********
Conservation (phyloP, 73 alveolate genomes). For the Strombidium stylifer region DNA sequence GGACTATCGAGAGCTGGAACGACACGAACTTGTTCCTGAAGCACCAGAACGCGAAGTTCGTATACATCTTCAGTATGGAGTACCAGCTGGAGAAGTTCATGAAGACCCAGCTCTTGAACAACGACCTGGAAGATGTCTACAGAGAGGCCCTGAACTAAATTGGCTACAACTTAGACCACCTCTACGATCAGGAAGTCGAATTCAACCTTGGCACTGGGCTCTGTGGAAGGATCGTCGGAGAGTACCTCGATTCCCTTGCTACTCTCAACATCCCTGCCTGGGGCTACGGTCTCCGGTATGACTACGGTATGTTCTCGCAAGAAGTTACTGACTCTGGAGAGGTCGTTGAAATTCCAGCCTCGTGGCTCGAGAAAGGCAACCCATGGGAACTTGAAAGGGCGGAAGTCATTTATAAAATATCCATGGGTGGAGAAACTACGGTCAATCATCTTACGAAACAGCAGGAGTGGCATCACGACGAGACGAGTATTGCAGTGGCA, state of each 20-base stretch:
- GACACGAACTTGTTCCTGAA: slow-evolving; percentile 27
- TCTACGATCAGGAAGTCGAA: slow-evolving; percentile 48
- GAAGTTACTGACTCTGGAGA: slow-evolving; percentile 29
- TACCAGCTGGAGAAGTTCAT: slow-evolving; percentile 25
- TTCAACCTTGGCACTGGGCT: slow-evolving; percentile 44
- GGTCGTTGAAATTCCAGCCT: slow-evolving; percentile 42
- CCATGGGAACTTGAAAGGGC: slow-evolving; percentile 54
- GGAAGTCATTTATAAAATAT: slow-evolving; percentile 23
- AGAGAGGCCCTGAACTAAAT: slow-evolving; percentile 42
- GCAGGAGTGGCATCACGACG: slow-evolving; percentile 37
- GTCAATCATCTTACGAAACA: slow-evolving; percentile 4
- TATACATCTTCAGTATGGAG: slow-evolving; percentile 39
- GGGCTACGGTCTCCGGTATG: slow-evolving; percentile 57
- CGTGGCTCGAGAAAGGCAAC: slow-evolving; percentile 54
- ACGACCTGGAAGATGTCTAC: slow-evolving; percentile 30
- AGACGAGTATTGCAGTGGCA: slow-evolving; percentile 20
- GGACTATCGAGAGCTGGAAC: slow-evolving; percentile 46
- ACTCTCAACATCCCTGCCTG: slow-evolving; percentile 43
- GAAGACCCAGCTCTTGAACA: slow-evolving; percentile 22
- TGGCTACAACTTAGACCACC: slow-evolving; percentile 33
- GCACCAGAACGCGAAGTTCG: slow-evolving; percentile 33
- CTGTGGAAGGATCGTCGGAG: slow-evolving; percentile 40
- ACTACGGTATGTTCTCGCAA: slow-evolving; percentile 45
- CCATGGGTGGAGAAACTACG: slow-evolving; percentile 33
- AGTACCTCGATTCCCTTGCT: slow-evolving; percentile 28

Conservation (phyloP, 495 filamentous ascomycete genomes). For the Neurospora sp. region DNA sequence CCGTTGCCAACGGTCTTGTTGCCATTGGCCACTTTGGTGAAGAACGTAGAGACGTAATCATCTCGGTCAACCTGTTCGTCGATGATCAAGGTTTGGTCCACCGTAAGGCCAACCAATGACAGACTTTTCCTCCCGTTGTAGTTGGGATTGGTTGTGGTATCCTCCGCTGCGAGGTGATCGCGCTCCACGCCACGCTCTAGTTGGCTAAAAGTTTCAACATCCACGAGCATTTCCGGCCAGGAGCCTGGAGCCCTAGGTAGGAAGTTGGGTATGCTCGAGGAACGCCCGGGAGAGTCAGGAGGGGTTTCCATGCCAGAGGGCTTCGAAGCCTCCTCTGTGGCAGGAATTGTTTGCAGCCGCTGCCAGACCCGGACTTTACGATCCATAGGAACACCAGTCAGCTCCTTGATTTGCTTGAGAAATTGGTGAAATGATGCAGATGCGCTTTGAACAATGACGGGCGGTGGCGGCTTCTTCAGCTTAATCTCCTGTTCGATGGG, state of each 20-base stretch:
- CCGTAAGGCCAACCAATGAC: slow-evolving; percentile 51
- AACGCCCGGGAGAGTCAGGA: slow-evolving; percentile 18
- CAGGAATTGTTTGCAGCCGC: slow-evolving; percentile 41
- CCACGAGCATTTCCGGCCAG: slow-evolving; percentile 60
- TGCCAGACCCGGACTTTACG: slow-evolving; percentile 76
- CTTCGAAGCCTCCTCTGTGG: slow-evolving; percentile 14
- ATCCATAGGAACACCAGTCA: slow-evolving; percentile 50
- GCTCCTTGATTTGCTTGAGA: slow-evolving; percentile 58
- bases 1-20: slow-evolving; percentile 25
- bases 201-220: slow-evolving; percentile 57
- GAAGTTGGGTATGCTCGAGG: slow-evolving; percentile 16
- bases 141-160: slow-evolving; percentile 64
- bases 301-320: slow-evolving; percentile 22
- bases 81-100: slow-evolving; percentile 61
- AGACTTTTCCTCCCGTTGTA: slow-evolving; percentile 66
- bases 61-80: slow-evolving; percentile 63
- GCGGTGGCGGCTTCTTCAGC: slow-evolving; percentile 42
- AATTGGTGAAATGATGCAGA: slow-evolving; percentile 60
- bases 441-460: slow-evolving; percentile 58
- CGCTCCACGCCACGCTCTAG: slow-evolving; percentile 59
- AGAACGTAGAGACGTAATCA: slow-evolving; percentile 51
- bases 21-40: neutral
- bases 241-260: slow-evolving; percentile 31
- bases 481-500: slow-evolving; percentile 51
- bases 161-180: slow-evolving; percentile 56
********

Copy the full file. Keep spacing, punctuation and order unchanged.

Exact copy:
Conservation (phyloP, 73 alveolate genomes). For the Strombidium stylifer region DNA sequence GGACTATCGAGAGCTGGAACGACACGAACTTGTTCCTGAAGCACCAGAACGCGAAGTTCGTATACATCTTCAGTATGGAGTACCAGCTGGAGAAGTTCATGAAGACCCAGCTCTTGAACAACGACCTGGAAGATGTCTACAGAGAGGCCCTGAACTAAATTGGCTACAACTTAGACCACCTCTACGATCAGGAAGTCGAATTCAACCTTGGCACTGGGCTCTGTGGAAGGATCGTCGGAGAGTACCTCGATTCCCTTGCTACTCTCAACATCCCTGCCTGGGGCTACGGTCTCCGGTATGACTACGGTATGTTCTCGCAAGAAGTTACTGACTCTGGAGAGGTCGTTGAAATTCCAGCCTCGTGGCTCGAGAAAGGCAACCCATGGGAACTTGAAAGGGCGGAAGTCATTTATAAAATATCCATGGGTGGAGAAACTACGGTCAATCATCTTACGAAACAGCAGGAGTGGCATCACGACGAGACGAGTATTGCAGTGGCA, state of each 20-base stretch:
- GACACGAACTTGTTCCTGAA: slow-evolving; percentile 27
- TCTACGATCAGGAAGTCGAA: slow-evolving; percentile 48
- GAAGTTACTGACTCTGGAGA: slow-evolving; percentile 29
- TACCAGCTGGAGAAGTTCAT: slow-evolving; percentile 25
- TTCAACCTTGGCACTGGGCT: slow-evolving; percentile 44
- GGTCGTTGAAATTCCAGCCT: slow-evolving; percentile 42
- CCATGGGAACTTGAAAGGGC: slow-evolving; percentile 54
- GGAAGTCATTTATAAAATAT: slow-evolving; percentile 23
- AGAGAGGCCCTGAACTAAAT: slow-evolving; percentile 42
- GCAGGAGTGGCATCACGACG: slow-evolving; percentile 37
- GTCAATCATCTTACGAAACA: slow-evolving; percentile 4
- TATACATCTTCAGTATGGAG: slow-evolving; percentile 39
- GGGCTACGGTCTCCGGTATG: slow-evolving; percentile 57
- CGTGGCTCGAGAAAGGCAAC: slow-evolving; percentile 54
- ACGACCTGGAAGATGTCTAC: slow-evolving; percentile 30
- AGACGAGTATTGCAGTGGCA: slow-evolving; percentile 20
- GGACTATCGAGAGCTGGAAC: slow-evolving; percentile 46
- ACTCTCAACATCCCTGCCTG: slow-evolving; percentile 43
- GAAGACCCAGCTCTTGAACA: slow-evolving; percentile 22
- TGGCTACAACTTAGACCACC: slow-evolving; percentile 33
- GCACCAGAACGCGAAGTTCG: slow-evolving; percentile 33
- CTGTGGAAGGATCGTCGGAG: slow-evolving; percentile 40
- ACTACGGTATGTTCTCGCAA: slow-evolving; percentile 45
- CCATGGGTGGAGAAACTACG: slow-evolving; percentile 33
- AGTACCTCGATTCCCTTGCT: slow-evolving; percentile 28

Conservation (phyloP, 495 filamentous ascomycete genomes). For the Neurospora sp. region DNA sequence CCGTTGCCAACGGTCTTGTTGCCATTGGCCACTTTGGTGAAGAACGTAGAGACGTAATCATCTCGGTCAACCTGTTCGTCGATGATCAAGGTTTGGTCCACCGTAAGGCCAACCAATGACAGACTTTTCCTCCCGTTGTAGTTGGGATTGGTTGTGGTATCCTCCGCTGCGAGGTGATCGCGCTCCACGCCACGCTCTAGTTGGCTAAAAGTTTCAACATCCACGAGCATTTCCGGCCAGGAGCCTGGAGCCCTAGGTAGGAAGTTGGGTATGCTCGAGGAACGCCCGGGAGAGTCAGGAGGGGTTTCCATGCCAGAGGGCTTCGAAGCCTCCTCTGTGGCAGGAATTGTTTGCAGCCGCTGCCAGACCCGGACTTTACGATCCATAGGAACACCAGTCAGCTCCTTGATTTGCTTGAGAAATTGGTGAAATGATGCAGATGCGCTTTGAACAATGACGGGCGGTGGCGGCTTCTTCAGCTTAATCTCCTGTTCGATGGG, state of each 20-base stretch:
- CCGTAAGGCCAACCAATGAC: slow-evolving; percentile 51
- AACGCCCGGGAGAGTCAGGA: slow-evolving; percentile 18
- CAGGAATTGTTTGCAGCCGC: slow-evolving; percentile 41
- CCACGAGCATTTCCGGCCAG: slow-evolving; percentile 60
- TGCCAGACCCGGACTTTACG: slow-evolving; percentile 76
- CTTCGAAGCCTCCTCTGTGG: slow-evolving; percentile 14
- ATCCATAGGAACACCAGTCA: slow-evolving; percentile 50
- GCTCCTTGATTTGCTTGAGA: slow-evolving; percentile 58
- bases 1-20: slow-evolving; percentile 25
- bases 201-220: slow-evolving; percentile 57
- GAAGTTGGGTATGCTCGAGG: slow-evolving; percentile 16
- bases 141-160: slow-evolving; percentile 64
- bases 301-320: slow-evolving; percentile 22
- bases 81-100: slow-evolving; percentile 61
- AGACTTTTCCTCCCGTTGTA: slow-evolving; percentile 66
- bases 61-80: slow-evolving; percentile 63
- GCGGTGGCGGCTTCTTCAGC: slow-evolving; percentile 42
- AATTGGTGAAATGATGCAGA: slow-evolving; percentile 60
- bases 441-460: slow-evolving; percentile 58
- CGCTCCACGCCACGCTCTAG: slow-evolving; percentile 59
- AGAACGTAGAGACGTAATCA: slow-evolving; percentile 51
- bases 21-40: neutral
- bases 241-260: slow-evolving; percentile 31
- bases 481-500: slow-evolving; percentile 51
- bases 161-180: slow-evolving; percentile 56